By: Mary H. Dyer, Credentialed Garden Writer
Tall fescue in the lawn is a significant pest. In fact, saying that controlling tall fescue is difficult is an understatement. The thick root masses are nearly impossible to pull and mowing only encourages growth of this aggressive plant. How to get rid of tall fescue in your lawn? Read on for tips and suggestions.
About Tall Fescue Weeds
Tall fescue (Festuca arundinacea) was introduced to North America by European settlers who planted it to provide hardy, nutritious forage for livestock. Since the plant remains green even in dry conditions, it was widely planted in the 1990’s to replace thirsty Kentucky bluegrass in drought-ravaged regions.
Tall fescue weeds are opportunistic, popping up in disturbed habitats, including along roadsides and railroad tracks, in pastures and abandoned fields, and sometimes along streambanks. It tolerates a wide range of soils and moisture conditions.
Although it was initially planted with only the best intentions in mind, tall fescue has naturalized into many parks and other public areas in the United States and southern Canada, where it competes with native species. It is considered an invasive species in many regions.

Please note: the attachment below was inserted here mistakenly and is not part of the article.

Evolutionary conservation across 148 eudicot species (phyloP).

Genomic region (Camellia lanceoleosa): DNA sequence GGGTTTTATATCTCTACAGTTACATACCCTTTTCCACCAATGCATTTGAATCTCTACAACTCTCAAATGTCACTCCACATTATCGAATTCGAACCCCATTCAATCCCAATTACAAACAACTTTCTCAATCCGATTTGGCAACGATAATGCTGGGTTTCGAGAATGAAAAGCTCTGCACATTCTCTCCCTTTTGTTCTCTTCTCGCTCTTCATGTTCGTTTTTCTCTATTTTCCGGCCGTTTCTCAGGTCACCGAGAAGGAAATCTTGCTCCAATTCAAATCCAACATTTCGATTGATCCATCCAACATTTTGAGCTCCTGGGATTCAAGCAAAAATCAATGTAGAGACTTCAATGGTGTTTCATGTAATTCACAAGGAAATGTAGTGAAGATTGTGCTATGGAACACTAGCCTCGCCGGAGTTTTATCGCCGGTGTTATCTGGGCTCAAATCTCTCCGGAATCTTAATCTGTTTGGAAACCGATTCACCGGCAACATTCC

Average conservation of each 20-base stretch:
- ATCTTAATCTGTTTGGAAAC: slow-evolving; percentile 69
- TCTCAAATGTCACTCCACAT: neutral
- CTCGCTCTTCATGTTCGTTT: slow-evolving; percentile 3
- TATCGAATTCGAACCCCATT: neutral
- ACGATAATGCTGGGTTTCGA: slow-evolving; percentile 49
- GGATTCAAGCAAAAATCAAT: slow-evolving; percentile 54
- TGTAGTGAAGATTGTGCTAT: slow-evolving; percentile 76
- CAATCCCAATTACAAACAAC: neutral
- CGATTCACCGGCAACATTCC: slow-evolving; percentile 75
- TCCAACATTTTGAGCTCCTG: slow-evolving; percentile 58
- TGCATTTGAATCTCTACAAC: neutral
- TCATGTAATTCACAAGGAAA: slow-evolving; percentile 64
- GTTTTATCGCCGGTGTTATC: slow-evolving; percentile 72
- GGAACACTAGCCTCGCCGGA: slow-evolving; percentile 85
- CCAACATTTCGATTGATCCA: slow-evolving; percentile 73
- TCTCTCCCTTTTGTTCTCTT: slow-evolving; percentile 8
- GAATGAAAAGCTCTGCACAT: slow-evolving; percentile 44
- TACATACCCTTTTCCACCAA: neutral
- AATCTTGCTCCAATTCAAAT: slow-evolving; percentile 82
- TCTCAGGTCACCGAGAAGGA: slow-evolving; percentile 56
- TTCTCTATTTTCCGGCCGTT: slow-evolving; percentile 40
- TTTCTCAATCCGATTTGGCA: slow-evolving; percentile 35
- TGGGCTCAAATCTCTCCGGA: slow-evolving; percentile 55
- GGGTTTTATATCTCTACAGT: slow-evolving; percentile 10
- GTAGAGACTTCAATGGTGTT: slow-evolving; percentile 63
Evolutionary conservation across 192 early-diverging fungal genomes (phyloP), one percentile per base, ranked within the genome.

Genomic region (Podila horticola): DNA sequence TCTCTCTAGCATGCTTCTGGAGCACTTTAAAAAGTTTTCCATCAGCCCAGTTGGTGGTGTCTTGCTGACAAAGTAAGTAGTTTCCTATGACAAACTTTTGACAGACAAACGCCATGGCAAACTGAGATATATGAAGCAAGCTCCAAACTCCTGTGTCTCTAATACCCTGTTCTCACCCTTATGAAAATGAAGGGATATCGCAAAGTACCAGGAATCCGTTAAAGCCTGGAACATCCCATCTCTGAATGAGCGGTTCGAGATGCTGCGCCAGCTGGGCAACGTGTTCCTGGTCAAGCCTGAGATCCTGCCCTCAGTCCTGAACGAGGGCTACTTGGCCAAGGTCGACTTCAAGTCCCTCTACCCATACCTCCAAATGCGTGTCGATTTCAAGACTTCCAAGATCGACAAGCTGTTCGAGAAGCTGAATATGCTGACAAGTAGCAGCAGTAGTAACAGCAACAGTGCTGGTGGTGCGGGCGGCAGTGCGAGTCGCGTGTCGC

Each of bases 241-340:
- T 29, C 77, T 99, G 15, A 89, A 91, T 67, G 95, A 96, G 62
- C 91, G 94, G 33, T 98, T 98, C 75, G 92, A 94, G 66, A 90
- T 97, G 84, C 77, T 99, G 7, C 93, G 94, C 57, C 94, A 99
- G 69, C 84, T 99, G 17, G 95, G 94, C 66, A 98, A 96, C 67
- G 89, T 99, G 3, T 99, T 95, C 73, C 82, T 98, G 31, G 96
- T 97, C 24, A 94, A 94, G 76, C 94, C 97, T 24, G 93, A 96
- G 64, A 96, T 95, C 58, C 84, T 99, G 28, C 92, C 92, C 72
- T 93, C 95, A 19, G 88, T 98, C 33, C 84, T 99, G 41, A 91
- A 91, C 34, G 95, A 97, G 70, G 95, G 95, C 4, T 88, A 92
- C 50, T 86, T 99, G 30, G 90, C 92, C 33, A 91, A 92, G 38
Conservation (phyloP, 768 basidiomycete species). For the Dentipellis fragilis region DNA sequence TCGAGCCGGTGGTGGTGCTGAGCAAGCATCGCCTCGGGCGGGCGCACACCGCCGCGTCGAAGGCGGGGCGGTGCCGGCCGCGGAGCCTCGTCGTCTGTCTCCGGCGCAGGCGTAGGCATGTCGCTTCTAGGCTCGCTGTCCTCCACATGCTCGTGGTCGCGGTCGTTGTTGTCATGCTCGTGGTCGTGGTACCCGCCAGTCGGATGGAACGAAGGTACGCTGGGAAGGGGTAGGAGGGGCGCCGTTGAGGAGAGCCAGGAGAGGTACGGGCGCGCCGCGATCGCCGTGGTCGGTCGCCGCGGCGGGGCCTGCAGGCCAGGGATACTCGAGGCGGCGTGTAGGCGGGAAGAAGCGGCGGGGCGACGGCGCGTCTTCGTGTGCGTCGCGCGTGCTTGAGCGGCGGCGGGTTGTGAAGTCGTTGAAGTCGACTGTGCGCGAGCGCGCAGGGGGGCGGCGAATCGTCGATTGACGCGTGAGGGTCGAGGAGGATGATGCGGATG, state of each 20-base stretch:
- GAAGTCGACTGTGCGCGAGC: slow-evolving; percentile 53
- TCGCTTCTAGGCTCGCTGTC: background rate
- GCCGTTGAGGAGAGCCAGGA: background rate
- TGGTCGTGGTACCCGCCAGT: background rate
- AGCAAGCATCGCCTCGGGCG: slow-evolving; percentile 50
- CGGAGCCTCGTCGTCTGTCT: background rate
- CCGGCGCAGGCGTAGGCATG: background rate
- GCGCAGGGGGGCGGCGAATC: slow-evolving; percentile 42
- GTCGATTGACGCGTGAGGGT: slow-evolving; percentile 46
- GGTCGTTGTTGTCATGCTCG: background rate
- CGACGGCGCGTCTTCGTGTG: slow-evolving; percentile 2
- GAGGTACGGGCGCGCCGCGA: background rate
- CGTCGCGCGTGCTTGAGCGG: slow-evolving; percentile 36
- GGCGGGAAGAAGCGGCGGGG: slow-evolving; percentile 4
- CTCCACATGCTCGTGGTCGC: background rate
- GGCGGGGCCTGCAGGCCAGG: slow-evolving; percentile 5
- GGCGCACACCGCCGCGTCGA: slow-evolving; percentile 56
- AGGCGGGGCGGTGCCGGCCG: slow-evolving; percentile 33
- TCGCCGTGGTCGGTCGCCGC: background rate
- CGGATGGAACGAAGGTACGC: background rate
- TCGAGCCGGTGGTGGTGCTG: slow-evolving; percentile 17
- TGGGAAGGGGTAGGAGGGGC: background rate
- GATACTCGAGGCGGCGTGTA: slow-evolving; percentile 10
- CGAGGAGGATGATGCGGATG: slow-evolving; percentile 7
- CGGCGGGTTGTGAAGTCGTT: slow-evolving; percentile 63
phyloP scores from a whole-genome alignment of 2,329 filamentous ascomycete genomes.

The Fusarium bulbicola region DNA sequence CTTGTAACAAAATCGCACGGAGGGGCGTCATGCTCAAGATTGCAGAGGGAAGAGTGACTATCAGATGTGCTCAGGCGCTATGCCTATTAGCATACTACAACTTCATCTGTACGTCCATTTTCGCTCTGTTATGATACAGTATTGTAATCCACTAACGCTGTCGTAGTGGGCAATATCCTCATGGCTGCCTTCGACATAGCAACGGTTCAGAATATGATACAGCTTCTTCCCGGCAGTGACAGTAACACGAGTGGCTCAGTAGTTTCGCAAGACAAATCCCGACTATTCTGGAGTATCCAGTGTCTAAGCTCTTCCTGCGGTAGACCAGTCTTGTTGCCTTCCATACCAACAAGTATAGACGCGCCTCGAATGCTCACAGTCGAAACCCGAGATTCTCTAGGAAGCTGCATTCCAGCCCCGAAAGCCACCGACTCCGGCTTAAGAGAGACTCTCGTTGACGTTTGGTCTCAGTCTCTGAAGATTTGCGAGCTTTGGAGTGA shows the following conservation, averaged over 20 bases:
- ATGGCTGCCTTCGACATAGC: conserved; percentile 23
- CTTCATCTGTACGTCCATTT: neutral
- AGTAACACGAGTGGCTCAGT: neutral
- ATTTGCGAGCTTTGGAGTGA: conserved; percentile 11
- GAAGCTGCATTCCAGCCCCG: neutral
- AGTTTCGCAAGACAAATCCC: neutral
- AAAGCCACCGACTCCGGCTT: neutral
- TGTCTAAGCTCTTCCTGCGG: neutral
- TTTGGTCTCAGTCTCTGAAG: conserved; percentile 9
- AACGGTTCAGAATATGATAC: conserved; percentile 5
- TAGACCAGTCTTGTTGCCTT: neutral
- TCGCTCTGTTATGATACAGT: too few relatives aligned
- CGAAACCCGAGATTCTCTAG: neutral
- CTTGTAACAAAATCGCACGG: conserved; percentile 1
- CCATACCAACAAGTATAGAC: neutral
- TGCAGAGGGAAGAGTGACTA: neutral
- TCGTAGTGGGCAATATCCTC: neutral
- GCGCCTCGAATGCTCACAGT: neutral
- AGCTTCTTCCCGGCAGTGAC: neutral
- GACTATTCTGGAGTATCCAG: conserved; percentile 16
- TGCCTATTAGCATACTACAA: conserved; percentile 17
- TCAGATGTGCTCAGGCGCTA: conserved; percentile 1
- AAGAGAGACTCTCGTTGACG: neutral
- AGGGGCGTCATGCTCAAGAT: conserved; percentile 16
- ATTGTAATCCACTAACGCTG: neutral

How to Get Rid of Tall Fescue
Tall fescue weeds emerge in early spring and reach maturity by late summer. The clumps of wide -eaved grass may form new growth in autumn and will remain green all winter in mild climates. Although pulling the weed is next to impossible, you may be able to dig seedlings and isolated clumps early in the season.
Otherwise, the only recourse for fall fescue management may be to spot treat weeds with a product containing glyphosate. You can spray anytime the plants are growing, although some sources recommend spraying in spring or late fall. Herbicides aren’t effective when tall fescue weeds are dormant.
Always follow manufacturer recommendations and remember that the herbicide may kill other plants as well. Wear chemical-resistant gloves and protective goggles, a long-sleeved shirt, long pants, and closed toe shoes with socks.
Check with your local cooperative extension office for more information on tall fescue management and about the specifics of using glyphosate in your particular situation.
Note: Chemical control should only be used as a last resort, as organic approaches are safer and more environmentally friendly.
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